John Dolphin

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Los Angeles R&B producer John Dolphin was one of the first and most notorious black independent record label owners, although his contributions to the formative years of rock & roll are often overshadowed…
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Los Angeles R&B producer John Dolphin was one of the first and most notorious black independent record label owners, although his contributions to the formative years of rock & roll are often overshadowed by the cutthroat business practices that ultimately led to his death. A former car salesman, Dolphin first entered the music business as a retailer -- sometime during the Korean War, he opened Dolphin's on Hollywood, a record store on Vernon Avenue that remained open 24 hours a day to cater to the late-shift workforces necessitated by the conflict overseas. In time, Dolphin's even featured a DJ broadcasting over local station KRKD from inside the store's walls, beginning with Ray Robinson and most famously including Hunter Hancock and Dick "Huggy Boy" Hugg -- this enterprising spin on payola would serve Dolphin well in the years to follow, as he could instruct the DJs on his payroll to play the records his labels produced. (His motto: "We'll record you today and have you a hit tonight.") Finally he mounted his own label, Recorded in Hollywood, in 1950. Inaugurated via jazz pianist Erroll Garner's "Lotus Blue," the imprint scored its first major hit with its sophomore release, R&B singer Percy Mayfield's "Two Years of Torture."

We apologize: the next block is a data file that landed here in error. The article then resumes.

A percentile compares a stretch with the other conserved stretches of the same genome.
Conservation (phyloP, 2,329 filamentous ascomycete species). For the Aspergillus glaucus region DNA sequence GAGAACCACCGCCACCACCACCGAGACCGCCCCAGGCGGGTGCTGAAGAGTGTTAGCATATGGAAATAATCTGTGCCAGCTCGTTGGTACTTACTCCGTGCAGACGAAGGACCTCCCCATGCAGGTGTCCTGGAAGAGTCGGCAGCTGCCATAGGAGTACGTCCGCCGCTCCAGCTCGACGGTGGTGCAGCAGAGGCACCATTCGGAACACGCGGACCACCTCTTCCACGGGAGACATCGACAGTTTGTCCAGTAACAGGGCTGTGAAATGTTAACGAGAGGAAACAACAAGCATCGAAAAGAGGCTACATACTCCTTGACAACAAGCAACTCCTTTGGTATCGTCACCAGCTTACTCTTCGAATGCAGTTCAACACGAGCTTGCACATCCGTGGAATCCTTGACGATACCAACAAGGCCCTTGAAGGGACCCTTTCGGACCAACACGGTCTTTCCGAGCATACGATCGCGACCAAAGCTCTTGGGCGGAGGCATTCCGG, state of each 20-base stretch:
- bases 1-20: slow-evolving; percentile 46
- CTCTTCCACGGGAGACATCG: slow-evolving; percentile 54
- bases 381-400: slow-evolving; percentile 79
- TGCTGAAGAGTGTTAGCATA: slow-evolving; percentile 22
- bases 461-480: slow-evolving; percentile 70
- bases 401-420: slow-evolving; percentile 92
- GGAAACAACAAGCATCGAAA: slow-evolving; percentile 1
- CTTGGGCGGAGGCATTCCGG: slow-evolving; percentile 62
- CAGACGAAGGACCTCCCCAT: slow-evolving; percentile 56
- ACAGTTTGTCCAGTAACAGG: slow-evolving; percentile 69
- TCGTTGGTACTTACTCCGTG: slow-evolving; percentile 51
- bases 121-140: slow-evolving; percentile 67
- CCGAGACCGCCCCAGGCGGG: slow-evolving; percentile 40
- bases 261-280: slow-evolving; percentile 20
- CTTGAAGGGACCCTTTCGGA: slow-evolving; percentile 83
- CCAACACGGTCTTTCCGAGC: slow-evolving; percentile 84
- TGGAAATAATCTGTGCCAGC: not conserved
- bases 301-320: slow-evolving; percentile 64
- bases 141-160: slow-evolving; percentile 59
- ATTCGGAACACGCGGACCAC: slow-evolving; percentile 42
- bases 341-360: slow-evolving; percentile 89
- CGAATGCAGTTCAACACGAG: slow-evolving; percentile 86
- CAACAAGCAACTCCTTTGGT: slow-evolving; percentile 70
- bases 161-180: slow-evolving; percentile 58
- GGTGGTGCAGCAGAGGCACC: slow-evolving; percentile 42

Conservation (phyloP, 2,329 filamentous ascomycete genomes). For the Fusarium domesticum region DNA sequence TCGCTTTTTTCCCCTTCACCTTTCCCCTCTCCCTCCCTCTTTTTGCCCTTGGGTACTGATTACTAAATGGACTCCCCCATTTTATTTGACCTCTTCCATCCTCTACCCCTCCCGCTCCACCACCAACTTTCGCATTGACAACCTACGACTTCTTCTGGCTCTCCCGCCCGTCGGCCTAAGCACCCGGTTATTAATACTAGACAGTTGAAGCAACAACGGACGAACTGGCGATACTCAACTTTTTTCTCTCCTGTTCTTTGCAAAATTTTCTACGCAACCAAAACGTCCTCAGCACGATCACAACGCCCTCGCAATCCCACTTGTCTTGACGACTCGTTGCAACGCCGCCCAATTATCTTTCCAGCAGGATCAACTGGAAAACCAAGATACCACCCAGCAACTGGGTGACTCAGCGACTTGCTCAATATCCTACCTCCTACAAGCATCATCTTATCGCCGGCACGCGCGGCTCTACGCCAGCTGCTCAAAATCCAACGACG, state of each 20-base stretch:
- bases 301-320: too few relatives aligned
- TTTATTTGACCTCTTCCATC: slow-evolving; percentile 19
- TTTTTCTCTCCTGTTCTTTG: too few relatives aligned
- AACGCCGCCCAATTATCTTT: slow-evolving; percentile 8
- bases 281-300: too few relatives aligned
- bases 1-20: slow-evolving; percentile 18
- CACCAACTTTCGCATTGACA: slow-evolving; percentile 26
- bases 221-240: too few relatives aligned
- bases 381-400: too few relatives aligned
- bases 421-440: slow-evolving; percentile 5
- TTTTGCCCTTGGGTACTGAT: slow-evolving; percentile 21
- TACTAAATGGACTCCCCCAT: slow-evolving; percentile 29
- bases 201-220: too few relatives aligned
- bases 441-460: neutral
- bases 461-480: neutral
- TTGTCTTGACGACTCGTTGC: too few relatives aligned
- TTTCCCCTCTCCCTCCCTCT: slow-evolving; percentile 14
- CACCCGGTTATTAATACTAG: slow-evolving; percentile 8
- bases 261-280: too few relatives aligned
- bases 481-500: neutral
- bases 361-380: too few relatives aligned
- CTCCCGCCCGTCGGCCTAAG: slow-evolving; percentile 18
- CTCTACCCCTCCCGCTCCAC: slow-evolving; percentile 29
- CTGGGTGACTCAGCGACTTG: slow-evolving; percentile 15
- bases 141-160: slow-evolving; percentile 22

Records from crooner Jesse Belvin ("Dream Girl") and tenor saxophonist Illinois Jacquet ("Jacquet Blows the Blues") followed in the months to come, and in mid-1951 Dolphin cut a licensing deal with King Records that resulted in close to two dozen Recorded in Hollywood masters earning national release on King's Federal imprint. But the commercial impact of most of the records released under Dolphin's watch is impossible to gauge -- the quintessential cigar-chomping hustler, he bypassed distributors whenever possible, delivering boxes of records direct to rival retailers' doors. As a result, few Recorded in Hollywood releases made the industry trade charts, but Dolphin's empire flourished nevertheless, and in 1953 he scored again with Little Caesar's "The River," a record later banned by New York's influential WINS for fear its emotional intensity might have led listeners to contemplate suicide. Dolphin sold Recorded in Hollywood and its catalog in 1954 to Decca, soon after founding a new label, Lucky. This new venture proved short-lived, releasing only nine singles including efforts from the Hollywood Flames, Joe Houston, and Jimmy Wright.

A pair of additional labels, Money and Cash, soon took Lucky's place -- Money was the more successful of the two, notching local smashes including Ernie Freeman's "Jivin' Around," Johnny Fuller's "Mean Old World," and Don Julian & the Meadowlarks' "The Jerk." Dolphin sold Money and its holdings in 1956 to Don Pierce's Hollywood Records. Of course, none of his artists saw a dime from the deal, and on February 2, 1958, the inevitable occurred: Percy Ivy, a disgruntled songwriter in search of royalties, shot Dolphin dead outside his Dolphin's of Hollywood office. (Witnesses to the shooting included a pair of white kids -- future session drummer Sandy Nelson and latter-day Beach Boy Bruce Johnston -- who'd traveled to South Central in the hopes of interesting Dolphin in their songs.) His widow, Ruth, later reactivated Money Records, which would serve as a springboard for the great soul chanteuse Bettye Swann and her 1967 smash, "Make Me Yours."